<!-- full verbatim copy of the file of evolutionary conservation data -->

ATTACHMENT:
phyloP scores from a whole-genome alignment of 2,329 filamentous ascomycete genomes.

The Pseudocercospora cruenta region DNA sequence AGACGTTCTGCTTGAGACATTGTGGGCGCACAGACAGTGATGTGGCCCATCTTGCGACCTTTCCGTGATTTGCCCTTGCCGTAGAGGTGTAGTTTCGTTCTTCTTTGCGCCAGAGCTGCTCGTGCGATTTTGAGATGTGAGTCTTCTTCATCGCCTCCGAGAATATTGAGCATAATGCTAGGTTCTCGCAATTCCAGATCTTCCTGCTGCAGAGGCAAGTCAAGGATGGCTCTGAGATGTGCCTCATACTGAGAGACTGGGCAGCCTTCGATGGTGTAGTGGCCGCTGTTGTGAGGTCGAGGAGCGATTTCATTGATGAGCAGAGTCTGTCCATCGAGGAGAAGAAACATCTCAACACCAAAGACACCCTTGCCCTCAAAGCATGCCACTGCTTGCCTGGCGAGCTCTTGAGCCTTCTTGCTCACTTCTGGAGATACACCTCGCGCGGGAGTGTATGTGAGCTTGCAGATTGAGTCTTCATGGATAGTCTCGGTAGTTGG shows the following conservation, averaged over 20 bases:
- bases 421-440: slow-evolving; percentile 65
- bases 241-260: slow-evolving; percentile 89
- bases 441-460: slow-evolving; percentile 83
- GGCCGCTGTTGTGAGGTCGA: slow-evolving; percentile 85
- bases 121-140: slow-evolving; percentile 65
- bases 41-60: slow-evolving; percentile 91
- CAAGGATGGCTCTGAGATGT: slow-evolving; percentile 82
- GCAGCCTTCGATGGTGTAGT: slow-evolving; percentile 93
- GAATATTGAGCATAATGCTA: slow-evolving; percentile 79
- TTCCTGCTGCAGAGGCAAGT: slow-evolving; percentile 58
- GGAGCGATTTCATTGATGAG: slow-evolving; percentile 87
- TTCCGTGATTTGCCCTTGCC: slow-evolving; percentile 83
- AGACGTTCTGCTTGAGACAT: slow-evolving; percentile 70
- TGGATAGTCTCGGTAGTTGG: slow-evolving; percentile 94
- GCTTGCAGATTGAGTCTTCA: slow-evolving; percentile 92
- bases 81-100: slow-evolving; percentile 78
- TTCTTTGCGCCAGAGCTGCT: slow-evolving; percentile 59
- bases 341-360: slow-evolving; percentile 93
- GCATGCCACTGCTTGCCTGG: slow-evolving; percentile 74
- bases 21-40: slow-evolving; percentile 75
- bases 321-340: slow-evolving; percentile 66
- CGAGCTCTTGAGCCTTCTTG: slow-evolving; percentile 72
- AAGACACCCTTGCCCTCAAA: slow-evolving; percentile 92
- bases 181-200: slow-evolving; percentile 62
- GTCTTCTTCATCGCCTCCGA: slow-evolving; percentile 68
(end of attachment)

phyloP scores from a whole-genome alignment of 2,329 filamentous ascomycete genomes.

The Pseudocercospora cruenta region DNA sequence AGACGTTCTGCTTGAGACATTGTGGGCGCACAGACAGTGATGTGGCCCATCTTGCGACCTTTCCGTGATTTGCCCTTGCCGTAGAGGTGTAGTTTCGTTCTTCTTTGCGCCAGAGCTGCTCGTGCGATTTTGAGATGTGAGTCTTCTTCATCGCCTCCGAGAATATTGAGCATAATGCTAGGTTCTCGCAATTCCAGATCTTCCTGCTGCAGAGGCAAGTCAAGGATGGCTCTGAGATGTGCCTCATACTGAGAGACTGGGCAGCCTTCGATGGTGTAGTGGCCGCTGTTGTGAGGTCGAGGAGCGATTTCATTGATGAGCAGAGTCTGTCCATCGAGGAGAAGAAACATCTCAACACCAAAGACACCCTTGCCCTCAAAGCATGCCACTGCTTGCCTGGCGAGCTCTTGAGCCTTCTTGCTCACTTCTGGAGATACACCTCGCGCGGGAGTGTATGTGAGCTTGCAGATTGAGTCTTCATGGATAGTCTCGGTAGTTGG shows the following conservation, averaged over 20 bases:
- bases 421-440: slow-evolving; percentile 65
- bases 241-260: slow-evolving; percentile 89
- bases 441-460: slow-evolving; percentile 83
- GGCCGCTGTTGTGAGGTCGA: slow-evolving; percentile 85
- bases 121-140: slow-evolving; percentile 65
- bases 41-60: slow-evolving; percentile 91
- CAAGGATGGCTCTGAGATGT: slow-evolving; percentile 82
- GCAGCCTTCGATGGTGTAGT: slow-evolving; percentile 93
- GAATATTGAGCATAATGCTA: slow-evolving; percentile 79
- TTCCTGCTGCAGAGGCAAGT: slow-evolving; percentile 58
- GGAGCGATTTCATTGATGAG: slow-evolving; percentile 87
- TTCCGTGATTTGCCCTTGCC: slow-evolving; percentile 83
- AGACGTTCTGCTTGAGACAT: slow-evolving; percentile 70
- TGGATAGTCTCGGTAGTTGG: slow-evolving; percentile 94
- GCTTGCAGATTGAGTCTTCA: slow-evolving; percentile 92
- bases 81-100: slow-evolving; percentile 78
- TTCTTTGCGCCAGAGCTGCT: slow-evolving; percentile 59
- bases 341-360: slow-evolving; percentile 93
- GCATGCCACTGCTTGCCTGG: slow-evolving; percentile 74
- bases 21-40: slow-evolving; percentile 75
- bases 321-340: slow-evolving; percentile 66
- CGAGCTCTTGAGCCTTCTTG: slow-evolving; percentile 72
- AAGACACCCTTGCCCTCAAA: slow-evolving; percentile 92
- bases 181-200: slow-evolving; percentile 62
- GTCTTCTTCATCGCCTCCGA: slow-evolving; percentile 68